The funny thing about the first in a series -- it always reads as a teaser. That is, once we know something is "in a series," if we care about it at all, it is as an introduction to the rest. The first is a placeholder for/pointer to the second. And so, both naturally and perversely, in this first alphabetical post I will be looking at follow-ups.
During the course of a non-writing project that I have been engaged in of late, I have had to retrieve the old hard drive from my now long-unusable iMac to get all of my lost music files into usable and listenable shape. Which I have mostly done. You know what? Even though I can't listen to it while I read much less while I write, I like music. Thus this series of posts taken from the iTunes library of that seven year-old hard drive, beginning with a bit about bloat (see? already, the second ("B, for bloat"), in this post about the first), since it's really the subject of all of my posts. What better place to start than A, for Adverts?
The Adverts released "Crossing the Red Sea with The Adverts," their debut album, in 1978. Yes, it is great:
[Note: despite certain resemblances to clips used in NEVERLAND, I did not direct this video]
The Adverts stuck around just long enough to record a second album, "Cast of Thousands," which wasn't exactly a hit with the band's fans. The band (or really, the producer, who had also produced Mike Oldfield's "Tubular Bells" -- for a reminder of which song, rewatch "The Exorcist") added synthesizers to their fairly simple sound, and voila! A dud, with all of the excess the 70s could muster. Before CDs became antiquated, too, I had to go to England before I found a copy of "Cast of Thousands," and though various singles and tracks from "Crossing the Red Sea" show up on punk anthologies pretty regularly, you probably won't hear a single song from "Cast of Thousands" except on the album itself. What I'm trying to say is: it's a little obscure. But it's also great:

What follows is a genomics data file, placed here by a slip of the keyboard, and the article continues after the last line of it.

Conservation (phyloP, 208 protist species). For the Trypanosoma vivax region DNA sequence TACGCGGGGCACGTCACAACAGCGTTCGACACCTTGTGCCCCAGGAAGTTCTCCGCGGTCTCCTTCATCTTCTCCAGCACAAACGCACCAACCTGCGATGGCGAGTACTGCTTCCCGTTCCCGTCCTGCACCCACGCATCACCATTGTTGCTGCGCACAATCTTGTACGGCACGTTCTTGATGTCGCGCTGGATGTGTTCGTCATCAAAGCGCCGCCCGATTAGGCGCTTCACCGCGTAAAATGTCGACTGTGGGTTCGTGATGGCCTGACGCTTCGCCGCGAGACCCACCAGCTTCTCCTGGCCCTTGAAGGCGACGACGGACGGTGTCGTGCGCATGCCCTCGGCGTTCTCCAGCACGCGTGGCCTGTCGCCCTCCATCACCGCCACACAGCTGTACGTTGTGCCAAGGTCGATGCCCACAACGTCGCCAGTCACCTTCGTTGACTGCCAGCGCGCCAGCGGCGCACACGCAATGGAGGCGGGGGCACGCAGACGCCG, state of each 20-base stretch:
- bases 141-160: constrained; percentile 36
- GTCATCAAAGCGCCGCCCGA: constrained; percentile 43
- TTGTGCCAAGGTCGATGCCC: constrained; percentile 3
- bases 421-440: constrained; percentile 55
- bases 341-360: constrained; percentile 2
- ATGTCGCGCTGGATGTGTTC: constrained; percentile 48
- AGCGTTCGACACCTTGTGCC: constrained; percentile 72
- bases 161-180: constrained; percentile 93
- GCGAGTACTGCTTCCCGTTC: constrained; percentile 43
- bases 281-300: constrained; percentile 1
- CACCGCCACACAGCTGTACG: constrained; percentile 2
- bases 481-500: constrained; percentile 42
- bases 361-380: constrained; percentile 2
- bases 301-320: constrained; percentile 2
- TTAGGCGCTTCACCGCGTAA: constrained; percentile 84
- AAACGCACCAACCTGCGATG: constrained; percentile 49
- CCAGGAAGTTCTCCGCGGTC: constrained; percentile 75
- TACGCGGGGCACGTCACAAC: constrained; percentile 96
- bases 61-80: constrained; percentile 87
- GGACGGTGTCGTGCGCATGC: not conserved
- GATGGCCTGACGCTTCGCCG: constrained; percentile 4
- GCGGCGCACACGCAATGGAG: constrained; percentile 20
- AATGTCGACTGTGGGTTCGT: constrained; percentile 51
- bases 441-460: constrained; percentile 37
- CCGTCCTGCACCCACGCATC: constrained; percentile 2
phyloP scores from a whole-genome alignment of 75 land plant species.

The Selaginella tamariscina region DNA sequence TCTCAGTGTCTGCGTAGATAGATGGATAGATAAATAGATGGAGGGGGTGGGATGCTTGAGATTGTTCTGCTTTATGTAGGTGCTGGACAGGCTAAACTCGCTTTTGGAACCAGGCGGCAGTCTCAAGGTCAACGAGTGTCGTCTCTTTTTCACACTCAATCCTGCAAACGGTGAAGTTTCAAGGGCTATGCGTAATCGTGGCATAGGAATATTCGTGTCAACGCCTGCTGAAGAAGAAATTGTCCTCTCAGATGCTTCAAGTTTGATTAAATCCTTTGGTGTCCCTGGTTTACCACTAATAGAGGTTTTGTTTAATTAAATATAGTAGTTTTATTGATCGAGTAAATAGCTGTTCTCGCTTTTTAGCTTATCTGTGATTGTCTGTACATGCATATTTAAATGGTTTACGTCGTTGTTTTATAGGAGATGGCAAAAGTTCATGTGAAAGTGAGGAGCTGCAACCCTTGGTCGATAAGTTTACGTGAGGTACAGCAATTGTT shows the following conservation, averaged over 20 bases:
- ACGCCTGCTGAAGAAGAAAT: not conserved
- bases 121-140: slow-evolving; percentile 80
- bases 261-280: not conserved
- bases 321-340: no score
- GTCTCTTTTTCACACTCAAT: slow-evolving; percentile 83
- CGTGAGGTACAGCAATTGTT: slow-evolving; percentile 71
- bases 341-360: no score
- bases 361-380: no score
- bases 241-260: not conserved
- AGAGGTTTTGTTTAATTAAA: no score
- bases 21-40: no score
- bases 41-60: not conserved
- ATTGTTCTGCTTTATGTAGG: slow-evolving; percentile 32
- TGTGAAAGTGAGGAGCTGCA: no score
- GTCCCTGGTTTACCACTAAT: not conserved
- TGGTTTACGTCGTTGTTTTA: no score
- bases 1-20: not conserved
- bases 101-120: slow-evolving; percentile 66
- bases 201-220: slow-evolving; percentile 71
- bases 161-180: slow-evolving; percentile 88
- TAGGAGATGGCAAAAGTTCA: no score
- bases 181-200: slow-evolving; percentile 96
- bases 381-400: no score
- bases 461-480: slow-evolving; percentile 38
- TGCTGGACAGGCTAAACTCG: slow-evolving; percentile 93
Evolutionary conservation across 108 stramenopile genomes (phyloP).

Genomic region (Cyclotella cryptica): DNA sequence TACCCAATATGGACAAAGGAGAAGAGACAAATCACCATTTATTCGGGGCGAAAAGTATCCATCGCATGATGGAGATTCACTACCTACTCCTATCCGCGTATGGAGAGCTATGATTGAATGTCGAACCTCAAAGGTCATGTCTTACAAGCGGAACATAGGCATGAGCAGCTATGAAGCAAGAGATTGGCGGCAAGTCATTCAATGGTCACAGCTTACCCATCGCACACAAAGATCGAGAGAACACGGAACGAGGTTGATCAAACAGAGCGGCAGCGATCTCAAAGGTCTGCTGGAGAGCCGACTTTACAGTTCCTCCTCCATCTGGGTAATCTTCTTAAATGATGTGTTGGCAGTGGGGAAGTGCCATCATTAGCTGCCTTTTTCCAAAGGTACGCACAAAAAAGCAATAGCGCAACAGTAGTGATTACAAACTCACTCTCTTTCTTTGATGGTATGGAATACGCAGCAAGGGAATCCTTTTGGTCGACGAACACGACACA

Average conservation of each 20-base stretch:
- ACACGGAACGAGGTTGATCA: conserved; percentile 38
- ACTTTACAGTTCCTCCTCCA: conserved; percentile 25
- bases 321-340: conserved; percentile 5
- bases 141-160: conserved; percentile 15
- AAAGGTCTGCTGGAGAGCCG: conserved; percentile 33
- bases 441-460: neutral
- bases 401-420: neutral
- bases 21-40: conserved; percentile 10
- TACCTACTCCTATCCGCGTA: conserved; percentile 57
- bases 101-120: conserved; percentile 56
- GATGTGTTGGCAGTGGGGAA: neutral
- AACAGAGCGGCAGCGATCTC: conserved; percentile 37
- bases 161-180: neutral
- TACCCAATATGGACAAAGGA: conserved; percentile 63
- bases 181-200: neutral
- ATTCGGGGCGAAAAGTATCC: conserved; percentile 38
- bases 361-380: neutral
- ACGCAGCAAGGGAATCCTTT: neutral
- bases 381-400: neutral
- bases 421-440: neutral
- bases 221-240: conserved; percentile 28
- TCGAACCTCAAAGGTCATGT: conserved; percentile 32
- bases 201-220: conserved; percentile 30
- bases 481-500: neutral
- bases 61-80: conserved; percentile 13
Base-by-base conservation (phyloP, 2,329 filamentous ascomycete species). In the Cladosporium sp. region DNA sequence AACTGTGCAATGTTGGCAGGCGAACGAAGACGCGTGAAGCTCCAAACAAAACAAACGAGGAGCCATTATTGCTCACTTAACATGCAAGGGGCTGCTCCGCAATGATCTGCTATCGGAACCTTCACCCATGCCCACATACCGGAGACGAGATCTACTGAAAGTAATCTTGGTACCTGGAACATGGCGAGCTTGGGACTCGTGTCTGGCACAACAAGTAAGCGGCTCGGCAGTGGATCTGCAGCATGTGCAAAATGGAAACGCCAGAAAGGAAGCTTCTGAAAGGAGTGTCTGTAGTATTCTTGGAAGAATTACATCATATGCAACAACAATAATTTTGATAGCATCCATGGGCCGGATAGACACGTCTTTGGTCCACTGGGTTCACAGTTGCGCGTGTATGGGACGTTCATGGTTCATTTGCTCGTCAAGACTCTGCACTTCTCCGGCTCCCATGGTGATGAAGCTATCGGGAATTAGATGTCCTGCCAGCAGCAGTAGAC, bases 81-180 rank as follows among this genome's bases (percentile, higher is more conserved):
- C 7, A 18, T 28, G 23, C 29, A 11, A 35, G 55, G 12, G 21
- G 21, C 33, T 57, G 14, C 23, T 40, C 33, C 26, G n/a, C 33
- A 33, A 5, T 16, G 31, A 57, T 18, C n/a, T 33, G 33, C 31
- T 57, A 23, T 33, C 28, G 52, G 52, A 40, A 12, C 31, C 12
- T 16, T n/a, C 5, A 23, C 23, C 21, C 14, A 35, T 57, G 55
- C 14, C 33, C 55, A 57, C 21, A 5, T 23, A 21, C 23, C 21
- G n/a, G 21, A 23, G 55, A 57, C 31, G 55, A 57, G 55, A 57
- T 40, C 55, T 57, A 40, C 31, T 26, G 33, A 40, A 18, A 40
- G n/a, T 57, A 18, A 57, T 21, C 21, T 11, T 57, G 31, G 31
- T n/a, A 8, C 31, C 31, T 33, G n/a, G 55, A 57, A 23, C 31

[Hell, the only studio version on youtube skips -- ignore that, though, and search out a good version. It's worth the trouble. As I was to find, nearly every song from "Cast..." on youtube skips, hence the holes below. So much for proof. You'll just have to take my word.]
If endorsements are important, Henry Rollins really digs "My Place." Don't let that stop you, though. My money's on "I Looked at the Sun" ("Give me insect sex/I'll be happy again") or "I Surrender."
The Buzzcocks evaded the sophomore slump by releasing both of their first two records in 1978. But they then followed those up with "A Different Kind of Tension" in 1979, an album which is mostly un-anthologized (with certain exceptions, of course) and generally overlooked in favor of those two 1978 records. It is also my favorite of the bunch, and that's largely because of the ridiculously bloated B side of the album. There's "Hollow Inside," which stretches the one arpeggio out about as far as it can possibly go:
And there's "A Different Kind of Tension," of course:
Followed up by the longest one, "I Believe"
The Clash didn't really get bloated until their third album, either (but then, it was a double LP), but, production-wise, their second album "Give Em Enough Rope" shows what happens when cash happens to good people. Reputedly, Sandy Pearlman (the album's producer, but also the producer of most of the Dictators albums, so don't talk too much shit about him) didn't like Joe Strummer's voice, so he buried it underneath the drums. Exhibit A, "Safe European Home"
Sandy? You hearing the same Joe Strummer as I am? The same Joe Strummer as here, on "Drug-Stabbing Time?"
Or ""Guns on the Roof?"
The Clash were destined for far more bloat ("Sandinista." 'nuff said). Still, "Give Em Enough Rope" is without question my favorite Clash album.
Back in a few days with B. Don't wait up.